Almost a year ago, I posted to the group about a little research project I
intended to set up, where I would compare spam that is easy to filter, i.e.
(almost) all spam-filters I use would block it, to spam that is missed by some
I've finally found the time do have a little go at this. During a few weeks in
November, I looked at the geographical distribution of sending IP addresses in
my total spam corpus and compared that with the sub-corpus of 'difficult' spam.
The latter is defined as spam that is missed by at least two filters,
whereas I used a geoip-lookup to determine the country of origin of a spam
It resulted in the following distributions:
1 Russian Federation 9.86%
2 India 7.67%
3 United States 7.35%
4 Brazil 5.86%
5 Vietnam 5.70%
6 Ukraine 4.84%
7 United Kingdom 3.94%
8 South Korea 2.92%
9 Italy 2.78%
10 Indonesia 2.54%
1 Russian Federation 11.09%
2 India 8.45%
3 Vietnam 5.22%
4 South Korea 4.94%
5 Ukraine 3.83%
7 Indonesia 3.55%
8 China 3.52%
9 United States 3.41%
10 United Kingdom 3.26%
Then, during a few weeks in December, I looked at the distribution of
MIME-types among two similarly defined corpora.
Text and HTML 34.4%
Text and HTML 26.9%
Now I am the first to answer the question 'what does this mean?' with 'not
much', but I wanted to share the results anyway.
My gut feeling is that the fact that plain text messages are 'harder to filter'
has little to do with the fact that they are written in plain text; rather,
that it is a consequence of a certain spam campaign that for some reason gives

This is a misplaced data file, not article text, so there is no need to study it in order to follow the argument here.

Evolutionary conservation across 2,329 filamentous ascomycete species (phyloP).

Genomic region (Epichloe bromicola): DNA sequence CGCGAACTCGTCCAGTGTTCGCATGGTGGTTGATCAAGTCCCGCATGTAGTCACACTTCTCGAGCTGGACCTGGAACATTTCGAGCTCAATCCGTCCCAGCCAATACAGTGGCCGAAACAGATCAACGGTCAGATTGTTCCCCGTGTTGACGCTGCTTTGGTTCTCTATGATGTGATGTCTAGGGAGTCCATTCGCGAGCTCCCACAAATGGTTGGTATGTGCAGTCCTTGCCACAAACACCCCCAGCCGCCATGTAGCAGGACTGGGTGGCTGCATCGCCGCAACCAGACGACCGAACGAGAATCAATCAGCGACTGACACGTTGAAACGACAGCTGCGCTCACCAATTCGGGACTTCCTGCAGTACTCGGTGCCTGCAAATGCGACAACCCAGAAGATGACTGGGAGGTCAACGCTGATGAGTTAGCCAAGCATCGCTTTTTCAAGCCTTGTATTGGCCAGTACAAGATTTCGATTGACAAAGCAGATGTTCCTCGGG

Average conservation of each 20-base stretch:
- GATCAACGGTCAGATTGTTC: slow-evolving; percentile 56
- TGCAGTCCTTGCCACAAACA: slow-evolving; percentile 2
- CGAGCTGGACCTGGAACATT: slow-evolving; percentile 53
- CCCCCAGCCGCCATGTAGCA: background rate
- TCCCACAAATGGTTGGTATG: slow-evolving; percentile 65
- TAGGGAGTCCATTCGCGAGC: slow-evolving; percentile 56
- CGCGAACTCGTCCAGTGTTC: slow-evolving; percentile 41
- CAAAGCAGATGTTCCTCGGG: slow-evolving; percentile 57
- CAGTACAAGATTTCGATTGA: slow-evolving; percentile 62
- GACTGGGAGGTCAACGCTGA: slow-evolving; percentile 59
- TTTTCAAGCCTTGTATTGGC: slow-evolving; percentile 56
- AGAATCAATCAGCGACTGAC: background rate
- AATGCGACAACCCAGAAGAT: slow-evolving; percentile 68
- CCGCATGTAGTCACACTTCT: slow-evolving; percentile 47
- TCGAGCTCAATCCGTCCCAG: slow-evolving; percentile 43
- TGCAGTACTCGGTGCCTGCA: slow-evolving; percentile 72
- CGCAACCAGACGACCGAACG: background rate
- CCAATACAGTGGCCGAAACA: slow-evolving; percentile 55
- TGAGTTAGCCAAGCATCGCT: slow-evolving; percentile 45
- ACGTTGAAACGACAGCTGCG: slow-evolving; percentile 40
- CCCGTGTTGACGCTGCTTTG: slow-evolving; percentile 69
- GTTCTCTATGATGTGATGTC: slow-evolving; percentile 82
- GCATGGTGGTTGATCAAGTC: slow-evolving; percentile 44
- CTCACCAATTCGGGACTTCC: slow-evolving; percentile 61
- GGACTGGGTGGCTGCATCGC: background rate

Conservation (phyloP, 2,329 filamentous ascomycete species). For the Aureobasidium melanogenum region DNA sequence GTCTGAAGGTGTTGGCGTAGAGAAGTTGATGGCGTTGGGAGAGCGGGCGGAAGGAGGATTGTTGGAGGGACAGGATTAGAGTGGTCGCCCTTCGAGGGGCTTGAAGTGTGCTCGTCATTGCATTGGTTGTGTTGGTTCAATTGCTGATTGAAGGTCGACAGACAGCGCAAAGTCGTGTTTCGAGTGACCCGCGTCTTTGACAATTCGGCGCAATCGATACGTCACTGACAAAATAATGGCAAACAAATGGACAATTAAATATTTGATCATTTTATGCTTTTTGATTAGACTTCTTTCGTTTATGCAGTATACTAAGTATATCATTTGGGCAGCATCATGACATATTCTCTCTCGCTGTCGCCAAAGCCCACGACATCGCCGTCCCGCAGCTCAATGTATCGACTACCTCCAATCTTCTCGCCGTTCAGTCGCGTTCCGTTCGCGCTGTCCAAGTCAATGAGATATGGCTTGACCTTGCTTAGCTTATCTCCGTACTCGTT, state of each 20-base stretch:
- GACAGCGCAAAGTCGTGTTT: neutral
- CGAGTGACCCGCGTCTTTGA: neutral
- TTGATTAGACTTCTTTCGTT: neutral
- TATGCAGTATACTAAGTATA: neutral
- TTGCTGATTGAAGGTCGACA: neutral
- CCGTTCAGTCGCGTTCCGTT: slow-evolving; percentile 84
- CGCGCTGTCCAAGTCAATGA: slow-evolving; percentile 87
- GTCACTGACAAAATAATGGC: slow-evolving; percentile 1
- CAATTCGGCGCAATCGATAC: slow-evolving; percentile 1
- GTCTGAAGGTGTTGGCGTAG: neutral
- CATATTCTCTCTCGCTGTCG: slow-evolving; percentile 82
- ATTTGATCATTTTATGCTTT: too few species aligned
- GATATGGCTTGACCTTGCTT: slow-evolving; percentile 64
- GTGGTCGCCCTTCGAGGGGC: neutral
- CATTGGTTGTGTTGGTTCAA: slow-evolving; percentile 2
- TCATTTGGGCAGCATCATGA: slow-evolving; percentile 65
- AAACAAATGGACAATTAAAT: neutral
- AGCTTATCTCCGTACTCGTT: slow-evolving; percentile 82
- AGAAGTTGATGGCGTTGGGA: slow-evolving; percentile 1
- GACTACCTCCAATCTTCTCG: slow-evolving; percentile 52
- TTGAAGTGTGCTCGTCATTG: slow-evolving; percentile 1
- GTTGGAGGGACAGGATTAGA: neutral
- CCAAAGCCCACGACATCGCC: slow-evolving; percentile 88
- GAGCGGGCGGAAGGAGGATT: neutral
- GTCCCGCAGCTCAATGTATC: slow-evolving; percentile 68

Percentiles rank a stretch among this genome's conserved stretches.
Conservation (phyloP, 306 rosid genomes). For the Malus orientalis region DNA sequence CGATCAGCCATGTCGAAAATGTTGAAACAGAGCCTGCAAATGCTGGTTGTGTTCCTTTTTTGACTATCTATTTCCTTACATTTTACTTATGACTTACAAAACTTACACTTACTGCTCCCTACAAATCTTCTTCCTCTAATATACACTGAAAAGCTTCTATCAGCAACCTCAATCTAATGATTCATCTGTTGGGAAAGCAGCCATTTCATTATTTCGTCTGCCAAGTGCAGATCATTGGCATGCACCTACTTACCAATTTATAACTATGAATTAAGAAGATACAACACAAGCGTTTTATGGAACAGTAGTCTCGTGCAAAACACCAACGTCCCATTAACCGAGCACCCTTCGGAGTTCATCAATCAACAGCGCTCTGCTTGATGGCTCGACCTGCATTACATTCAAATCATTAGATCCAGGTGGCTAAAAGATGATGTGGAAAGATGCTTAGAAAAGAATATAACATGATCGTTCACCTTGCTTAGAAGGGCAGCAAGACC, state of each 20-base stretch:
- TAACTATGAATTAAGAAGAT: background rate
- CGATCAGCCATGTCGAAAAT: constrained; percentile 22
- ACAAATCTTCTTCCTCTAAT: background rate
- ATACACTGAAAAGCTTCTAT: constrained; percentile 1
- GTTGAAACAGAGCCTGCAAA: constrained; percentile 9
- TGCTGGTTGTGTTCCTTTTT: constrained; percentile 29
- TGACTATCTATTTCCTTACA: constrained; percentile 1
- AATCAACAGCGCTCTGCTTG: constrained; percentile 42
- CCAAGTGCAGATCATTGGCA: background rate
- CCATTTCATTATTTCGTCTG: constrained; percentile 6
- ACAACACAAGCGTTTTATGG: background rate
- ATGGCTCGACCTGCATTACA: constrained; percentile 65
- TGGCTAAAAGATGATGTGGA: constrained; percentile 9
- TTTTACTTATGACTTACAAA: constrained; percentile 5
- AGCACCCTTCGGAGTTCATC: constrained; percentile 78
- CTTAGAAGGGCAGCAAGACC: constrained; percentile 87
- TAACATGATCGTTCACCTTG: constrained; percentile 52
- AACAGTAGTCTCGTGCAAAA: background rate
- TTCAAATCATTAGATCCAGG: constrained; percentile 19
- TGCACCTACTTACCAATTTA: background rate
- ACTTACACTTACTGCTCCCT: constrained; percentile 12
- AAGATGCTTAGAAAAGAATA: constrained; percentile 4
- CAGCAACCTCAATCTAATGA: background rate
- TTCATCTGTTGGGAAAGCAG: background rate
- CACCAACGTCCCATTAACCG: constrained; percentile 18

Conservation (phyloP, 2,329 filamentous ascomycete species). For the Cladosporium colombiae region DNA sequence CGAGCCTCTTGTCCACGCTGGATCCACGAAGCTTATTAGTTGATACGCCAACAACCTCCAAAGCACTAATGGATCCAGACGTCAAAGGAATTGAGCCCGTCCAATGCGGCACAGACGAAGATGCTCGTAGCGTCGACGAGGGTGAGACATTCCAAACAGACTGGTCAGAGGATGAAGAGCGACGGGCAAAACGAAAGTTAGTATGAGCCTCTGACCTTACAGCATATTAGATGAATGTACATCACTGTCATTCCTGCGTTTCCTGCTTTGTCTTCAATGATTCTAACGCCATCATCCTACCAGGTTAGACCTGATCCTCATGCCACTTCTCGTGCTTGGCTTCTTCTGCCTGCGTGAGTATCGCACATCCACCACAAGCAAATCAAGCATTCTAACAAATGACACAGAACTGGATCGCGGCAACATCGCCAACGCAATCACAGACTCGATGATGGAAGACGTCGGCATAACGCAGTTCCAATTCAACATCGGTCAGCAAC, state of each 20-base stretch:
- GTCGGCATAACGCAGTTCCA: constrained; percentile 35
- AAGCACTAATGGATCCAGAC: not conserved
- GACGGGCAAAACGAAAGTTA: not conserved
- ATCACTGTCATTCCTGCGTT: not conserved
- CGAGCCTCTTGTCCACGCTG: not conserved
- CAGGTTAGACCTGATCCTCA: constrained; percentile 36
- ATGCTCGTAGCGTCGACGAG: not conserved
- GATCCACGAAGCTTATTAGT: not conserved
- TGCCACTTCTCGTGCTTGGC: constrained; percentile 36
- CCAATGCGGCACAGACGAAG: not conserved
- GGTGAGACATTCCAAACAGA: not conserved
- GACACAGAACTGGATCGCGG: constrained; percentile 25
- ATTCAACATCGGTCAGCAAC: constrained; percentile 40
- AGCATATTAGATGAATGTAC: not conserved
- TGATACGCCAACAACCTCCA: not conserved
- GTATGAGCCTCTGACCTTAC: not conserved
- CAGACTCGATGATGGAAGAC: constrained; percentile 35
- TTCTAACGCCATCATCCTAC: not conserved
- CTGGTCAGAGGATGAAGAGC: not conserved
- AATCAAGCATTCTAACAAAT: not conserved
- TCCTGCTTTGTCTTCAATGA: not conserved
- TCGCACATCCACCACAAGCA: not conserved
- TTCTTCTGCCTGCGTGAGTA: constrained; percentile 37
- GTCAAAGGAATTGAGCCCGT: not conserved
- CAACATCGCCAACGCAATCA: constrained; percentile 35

filters more problems and just happens to send its messages in plain text.
The fact that spam from some several Asian and other non-Western countries is
'harder to filter' may have to do with the fact that most filters are developed
in Western countries and that communication between local/regional ISPs on
which IP addresses to block may be easier. However, again that is only a guess.
I intend to continue to run tests like this. Suggestions, both on what to test
as well as on how to interpret the results, are more than welcome.
 to avoid the results being skewed by one of the (20) filters having some
kind of issue; I am aware that spam-filters may use the same/similar
technologies so if one such technology (e.g. a blacklist) had an 'issue' this
would still have skewed the results.
 messages with one or more embedded images, regardless of other MIME types
 including DSNs, attached ZIPs/PDFs/Docs, apparently broken MIME.
Martijn Grooten, Anti-spam Test Director, www.virusbtn.com
Tel: +44 1235 540235 / +44 7872 674989
VB2011: 5-7 October 2011, Barcelona, Spain
Virus Bulletin Ltd, The Pentagon, Abingdon, OX14 3YP, England.
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